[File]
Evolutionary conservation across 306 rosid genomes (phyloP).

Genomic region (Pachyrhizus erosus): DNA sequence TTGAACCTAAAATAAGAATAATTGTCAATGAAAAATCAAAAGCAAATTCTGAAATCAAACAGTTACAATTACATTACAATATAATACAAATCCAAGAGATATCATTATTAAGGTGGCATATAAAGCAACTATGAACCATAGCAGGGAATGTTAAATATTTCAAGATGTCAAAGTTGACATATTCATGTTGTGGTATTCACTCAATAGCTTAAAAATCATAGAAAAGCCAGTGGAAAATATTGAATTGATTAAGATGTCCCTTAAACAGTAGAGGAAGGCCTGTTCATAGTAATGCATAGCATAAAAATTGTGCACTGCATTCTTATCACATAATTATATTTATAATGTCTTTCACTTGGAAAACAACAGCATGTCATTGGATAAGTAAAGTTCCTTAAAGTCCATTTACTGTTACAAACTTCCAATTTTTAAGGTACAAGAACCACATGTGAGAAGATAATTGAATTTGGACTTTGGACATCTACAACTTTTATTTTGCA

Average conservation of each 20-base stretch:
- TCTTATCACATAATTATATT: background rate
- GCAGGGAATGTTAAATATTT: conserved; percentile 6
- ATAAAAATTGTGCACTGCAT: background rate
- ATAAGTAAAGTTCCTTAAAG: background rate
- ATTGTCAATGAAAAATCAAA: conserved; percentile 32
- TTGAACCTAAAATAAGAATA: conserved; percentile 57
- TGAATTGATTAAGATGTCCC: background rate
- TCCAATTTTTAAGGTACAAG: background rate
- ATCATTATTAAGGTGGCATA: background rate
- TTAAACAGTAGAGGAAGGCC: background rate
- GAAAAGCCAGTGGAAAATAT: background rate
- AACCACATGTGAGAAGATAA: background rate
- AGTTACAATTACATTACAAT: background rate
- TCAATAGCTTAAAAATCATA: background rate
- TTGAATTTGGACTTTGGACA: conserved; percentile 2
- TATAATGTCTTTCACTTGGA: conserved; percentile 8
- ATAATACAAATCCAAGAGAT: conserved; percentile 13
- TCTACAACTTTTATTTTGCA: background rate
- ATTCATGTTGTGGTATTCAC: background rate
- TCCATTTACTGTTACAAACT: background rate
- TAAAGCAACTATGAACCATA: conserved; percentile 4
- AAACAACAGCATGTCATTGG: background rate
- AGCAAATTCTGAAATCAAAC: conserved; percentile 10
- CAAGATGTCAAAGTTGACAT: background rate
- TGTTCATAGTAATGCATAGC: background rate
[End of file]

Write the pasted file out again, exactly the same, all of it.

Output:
Evolutionary conservation across 306 rosid genomes (phyloP).

Genomic region (Pachyrhizus erosus): DNA sequence TTGAACCTAAAATAAGAATAATTGTCAATGAAAAATCAAAAGCAAATTCTGAAATCAAACAGTTACAATTACATTACAATATAATACAAATCCAAGAGATATCATTATTAAGGTGGCATATAAAGCAACTATGAACCATAGCAGGGAATGTTAAATATTTCAAGATGTCAAAGTTGACATATTCATGTTGTGGTATTCACTCAATAGCTTAAAAATCATAGAAAAGCCAGTGGAAAATATTGAATTGATTAAGATGTCCCTTAAACAGTAGAGGAAGGCCTGTTCATAGTAATGCATAGCATAAAAATTGTGCACTGCATTCTTATCACATAATTATATTTATAATGTCTTTCACTTGGAAAACAACAGCATGTCATTGGATAAGTAAAGTTCCTTAAAGTCCATTTACTGTTACAAACTTCCAATTTTTAAGGTACAAGAACCACATGTGAGAAGATAATTGAATTTGGACTTTGGACATCTACAACTTTTATTTTGCA

Average conservation of each 20-base stretch:
- TCTTATCACATAATTATATT: background rate
- GCAGGGAATGTTAAATATTT: conserved; percentile 6
- ATAAAAATTGTGCACTGCAT: background rate
- ATAAGTAAAGTTCCTTAAAG: background rate
- ATTGTCAATGAAAAATCAAA: conserved; percentile 32
- TTGAACCTAAAATAAGAATA: conserved; percentile 57
- TGAATTGATTAAGATGTCCC: background rate
- TCCAATTTTTAAGGTACAAG: background rate
- ATCATTATTAAGGTGGCATA: background rate
- TTAAACAGTAGAGGAAGGCC: background rate
- GAAAAGCCAGTGGAAAATAT: background rate
- AACCACATGTGAGAAGATAA: background rate
- AGTTACAATTACATTACAAT: background rate
- TCAATAGCTTAAAAATCATA: background rate
- TTGAATTTGGACTTTGGACA: conserved; percentile 2
- TATAATGTCTTTCACTTGGA: conserved; percentile 8
- ATAATACAAATCCAAGAGAT: conserved; percentile 13
- TCTACAACTTTTATTTTGCA: background rate
- ATTCATGTTGTGGTATTCAC: background rate
- TCCATTTACTGTTACAAACT: background rate
- TAAAGCAACTATGAACCATA: conserved; percentile 4
- AAACAACAGCATGTCATTGG: background rate
- AGCAAATTCTGAAATCAAAC: conserved; percentile 10
- CAAGATGTCAAAGTTGACAT: background rate
- TGTTCATAGTAATGCATAGC: background rate